Being a parent to a little one doesn't mean you need to hang up your hiking boots. Boston boasts plenty of tree-lined walking paths that accommodate strollers, and even more short, easy hiking trails to suit kids who've become a little more sure-footed. Along with the many short, winding routes that snake through Blue Hills, just outside city limits, these 10 hikes are well-maintained, close to Boston, and offer just the right amount of challenge for preschool-age trailblazers.
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Like many kids, my boys started begging to go to Disney around the time they could walk. Once they were swimming, however, the object of their spring break fantasies became Atlantis—the Bahamas mega-resort known for its gigantic water park, marine life encounters, and luxe casino. For years, unsure whether a place nicknamed "Vegas by the Sea" was the best choice for a family vacation, my husband and I brushed aside their pleas. But after another harsh Boston winter, we broke down and booked a trip, figuring our boys were at the ideal ages—12, 10, and 7— to appreciate all the 'tweeny bopper fun that Atlantis offers (and for which it charges big).
We had a fun-packed five-day stay, and along the way, accumulated plenty of advice for other families who are considering an Atlantis trip, including whether or not it is a kid-friendly destination. Here are the main things moms and dads should know to make sure their vacation in Paradise (Island) lives up to the hype.
Find more top places to stay on vacation in our Hotels & Resorts Guide for Families.
Do you know that one of the area's most beautiful and peaceful parks is inside city limits—and absolutely free to visit? The second largest "link" in the Emerald Necklace of green space that encircles Boston, the Arnold Arboretum is 281 rolling acres of four-seasons fun, operated by Harvard University and located in Boston's Jamaica Plain neighborhood. The Arboretum is most well-known for its springtime blooms, especially lilacs, but families also flock here for summer hikes, fall foliage, and wintertime sledding. Here are 10 ideas to while away a day in nature, just a short drive or subway ride from downtown.
If there's a season when Bostonians are itching to get out and explore, it's spring: After a long, cold New England winter, it's liberating to pile the family in the car and discover someplace new, preferably one that showcases flora and fauna in kid-friendly ways. We're blessed to be in driving distance of many beautiful places fit for a weekend escape, but sometimes, you don't have multiple days to spare. All of these places offer unique ways to celebrate the season, and clocking in at around or under two hours from city limits, make for a fine springtime day trip.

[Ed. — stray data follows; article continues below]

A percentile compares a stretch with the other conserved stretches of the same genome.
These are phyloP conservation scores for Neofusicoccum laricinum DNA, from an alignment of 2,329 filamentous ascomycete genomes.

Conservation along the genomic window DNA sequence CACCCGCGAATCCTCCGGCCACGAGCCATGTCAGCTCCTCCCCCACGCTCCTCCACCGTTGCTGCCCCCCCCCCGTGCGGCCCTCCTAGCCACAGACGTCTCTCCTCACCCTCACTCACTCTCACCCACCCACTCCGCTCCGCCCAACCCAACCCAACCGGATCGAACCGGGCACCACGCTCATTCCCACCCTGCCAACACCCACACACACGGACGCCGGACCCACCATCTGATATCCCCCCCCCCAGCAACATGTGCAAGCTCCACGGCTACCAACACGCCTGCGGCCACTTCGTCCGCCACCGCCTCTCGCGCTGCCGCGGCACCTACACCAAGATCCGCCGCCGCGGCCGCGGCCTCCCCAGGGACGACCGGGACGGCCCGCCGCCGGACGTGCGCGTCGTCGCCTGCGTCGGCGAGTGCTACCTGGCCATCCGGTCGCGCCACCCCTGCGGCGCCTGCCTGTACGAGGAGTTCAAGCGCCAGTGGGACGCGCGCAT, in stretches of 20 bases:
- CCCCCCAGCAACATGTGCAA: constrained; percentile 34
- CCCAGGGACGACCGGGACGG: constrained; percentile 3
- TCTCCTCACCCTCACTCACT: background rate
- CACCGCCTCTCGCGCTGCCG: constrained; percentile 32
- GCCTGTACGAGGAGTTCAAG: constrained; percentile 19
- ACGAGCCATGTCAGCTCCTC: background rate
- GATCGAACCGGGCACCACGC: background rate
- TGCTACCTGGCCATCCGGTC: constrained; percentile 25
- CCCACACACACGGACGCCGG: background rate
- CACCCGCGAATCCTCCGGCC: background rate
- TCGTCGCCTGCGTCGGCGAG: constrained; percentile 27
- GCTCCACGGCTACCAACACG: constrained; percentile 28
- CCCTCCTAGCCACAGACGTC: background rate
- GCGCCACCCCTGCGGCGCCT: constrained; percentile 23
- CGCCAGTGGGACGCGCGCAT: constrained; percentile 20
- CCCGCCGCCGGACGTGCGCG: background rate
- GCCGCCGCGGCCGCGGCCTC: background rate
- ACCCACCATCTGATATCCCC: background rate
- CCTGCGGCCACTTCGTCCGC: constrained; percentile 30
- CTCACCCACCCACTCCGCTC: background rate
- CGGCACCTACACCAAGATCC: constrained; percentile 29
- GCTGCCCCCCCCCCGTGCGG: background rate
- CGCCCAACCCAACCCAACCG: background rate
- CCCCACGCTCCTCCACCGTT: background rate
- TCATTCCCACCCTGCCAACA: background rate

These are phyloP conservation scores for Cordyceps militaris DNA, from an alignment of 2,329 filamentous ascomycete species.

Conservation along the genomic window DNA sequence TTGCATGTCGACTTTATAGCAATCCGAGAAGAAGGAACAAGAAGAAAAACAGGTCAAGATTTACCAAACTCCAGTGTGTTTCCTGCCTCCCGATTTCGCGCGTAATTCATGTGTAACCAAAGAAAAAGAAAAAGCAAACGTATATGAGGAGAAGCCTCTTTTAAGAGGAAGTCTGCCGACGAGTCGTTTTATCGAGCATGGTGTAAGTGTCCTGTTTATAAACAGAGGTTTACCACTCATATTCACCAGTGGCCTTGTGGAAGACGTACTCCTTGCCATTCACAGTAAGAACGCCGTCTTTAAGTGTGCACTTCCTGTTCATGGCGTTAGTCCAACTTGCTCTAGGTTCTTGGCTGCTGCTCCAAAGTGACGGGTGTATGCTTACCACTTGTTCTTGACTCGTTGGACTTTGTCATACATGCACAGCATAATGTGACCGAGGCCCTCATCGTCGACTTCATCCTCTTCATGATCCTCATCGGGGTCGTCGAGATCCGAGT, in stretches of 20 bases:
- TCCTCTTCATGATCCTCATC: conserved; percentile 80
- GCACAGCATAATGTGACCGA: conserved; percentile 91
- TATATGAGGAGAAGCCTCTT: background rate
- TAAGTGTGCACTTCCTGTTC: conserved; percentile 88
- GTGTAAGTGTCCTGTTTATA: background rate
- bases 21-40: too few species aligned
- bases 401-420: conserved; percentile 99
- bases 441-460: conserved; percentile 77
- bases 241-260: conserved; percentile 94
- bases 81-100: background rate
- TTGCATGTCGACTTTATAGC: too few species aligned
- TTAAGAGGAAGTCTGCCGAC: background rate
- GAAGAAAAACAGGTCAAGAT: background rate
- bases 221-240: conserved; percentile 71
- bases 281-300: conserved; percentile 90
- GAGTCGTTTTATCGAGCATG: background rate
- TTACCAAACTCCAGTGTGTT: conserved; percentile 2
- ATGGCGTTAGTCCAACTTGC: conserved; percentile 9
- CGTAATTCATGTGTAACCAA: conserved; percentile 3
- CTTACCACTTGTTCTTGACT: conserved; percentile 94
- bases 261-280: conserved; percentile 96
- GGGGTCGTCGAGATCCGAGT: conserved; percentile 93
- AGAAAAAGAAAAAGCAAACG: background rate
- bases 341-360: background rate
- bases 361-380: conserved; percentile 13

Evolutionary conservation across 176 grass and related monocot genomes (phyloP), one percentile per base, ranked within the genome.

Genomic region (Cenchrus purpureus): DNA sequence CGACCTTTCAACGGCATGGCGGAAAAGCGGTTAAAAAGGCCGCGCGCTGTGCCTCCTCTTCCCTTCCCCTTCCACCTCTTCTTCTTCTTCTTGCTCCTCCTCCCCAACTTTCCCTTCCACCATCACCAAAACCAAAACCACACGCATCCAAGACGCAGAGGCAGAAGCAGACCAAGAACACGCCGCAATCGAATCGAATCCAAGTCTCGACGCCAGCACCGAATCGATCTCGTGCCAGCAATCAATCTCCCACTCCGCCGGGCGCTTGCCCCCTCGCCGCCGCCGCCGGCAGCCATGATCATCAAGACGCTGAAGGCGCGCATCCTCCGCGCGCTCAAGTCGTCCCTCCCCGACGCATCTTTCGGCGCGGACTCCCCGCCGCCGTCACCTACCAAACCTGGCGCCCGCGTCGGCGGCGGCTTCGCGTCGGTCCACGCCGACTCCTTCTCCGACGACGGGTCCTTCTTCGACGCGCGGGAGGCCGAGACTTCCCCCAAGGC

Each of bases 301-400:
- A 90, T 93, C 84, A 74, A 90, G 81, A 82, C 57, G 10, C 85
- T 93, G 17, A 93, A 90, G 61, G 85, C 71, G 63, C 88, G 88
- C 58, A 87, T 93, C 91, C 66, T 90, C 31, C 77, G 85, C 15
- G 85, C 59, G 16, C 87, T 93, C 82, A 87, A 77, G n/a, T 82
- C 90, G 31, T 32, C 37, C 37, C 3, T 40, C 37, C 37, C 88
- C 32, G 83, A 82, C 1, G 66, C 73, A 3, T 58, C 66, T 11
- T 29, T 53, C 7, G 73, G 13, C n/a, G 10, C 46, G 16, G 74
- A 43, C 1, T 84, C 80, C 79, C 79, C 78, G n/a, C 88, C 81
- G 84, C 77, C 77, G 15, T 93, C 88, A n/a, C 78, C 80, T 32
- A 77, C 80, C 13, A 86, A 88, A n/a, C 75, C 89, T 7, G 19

No matter where you live, exploring New England with kids ought to be on your short list of family vacation goals. Steeped in history and natural beauty, the Northeast offers families a chance to learn about the earliest Americans, frolic on snow or sand, and enjoy all sorts of old-fashioned fun, from farm-fresh ice cream to vintage carousels.
Drawing from our carefully curated lists of the best things to do with children in Boston and Connecticut as well as the inside scoop from parents in Rhode Island, Vermont, New Hampshire, and Maine, we've come up with 100 things to see, do, and eat with kids in New England. It includes our favorite beaches, children's museums and amusement parks, charming New England towns with kid-friendly activities, ski and holiday trips, and top seasonal events and carnivals. One thing is for certain: You'll be wicked glad you visited Yankeeland.
There are few things more satisfying than pulling a fast one on your own kid, but elaborate prep work is sure to sap the fun out of any good April Fools' Day joke. In the past, we've shared ideas for old-school gags and fun tricks to play on children, but more recently, we've found that the very best pranks are also the simplest.
Here, we run down 15 easy ways to show kids that we still have the upper hand—at least when it comes to April Fools' Day!
Surrounded as we are in Boston by so many tech start-ups, a world-class science museum, and some of the top college computer-science departments in the country, it's no surprise that many of our kids are fascinated by all things STEM (Science, Technology, Engineering, and Math). Luckily, a growing number of tech-minded summer camps are cropping up all over the Boston region to meet demand, and the options for local kids range from a program for wannabe inventors to a science immersion program just for girls. We’ve rounded up a dozen great school vacation programs where kids can tinker, make, build, code, invent, and experiment.
Read on to find a STEM camp that’s a good fit for your sci-tech lover, and sign up soon—early-bird specials are widely available this month, and some of these camps fill up fast.
Going to sleepaway camp is a rite of passage for many kids in Boston, Connecticut, and the rest of New England. But the idea of being away from home for more than a few weeks can be a dealbreaker for many kids, especially if they're on the younger side or tend to have separation anxiety. Luckily, many overnight camps offer one- or two-week (or even shorter) sessions that are specially designed to introduce children to the independence and kid bonding of sleepaway without forcing them to "stick it out" for longer than they may be ready to handle.
Established on shorelines and lakefronts across six states, we've rounded up popular overnight summer camps with first-timer-focused starter sessions for children 6 to 12 years old. The only catch may be if you're not sure you can part with your kiddo for more than a night. (Trust me—you can!)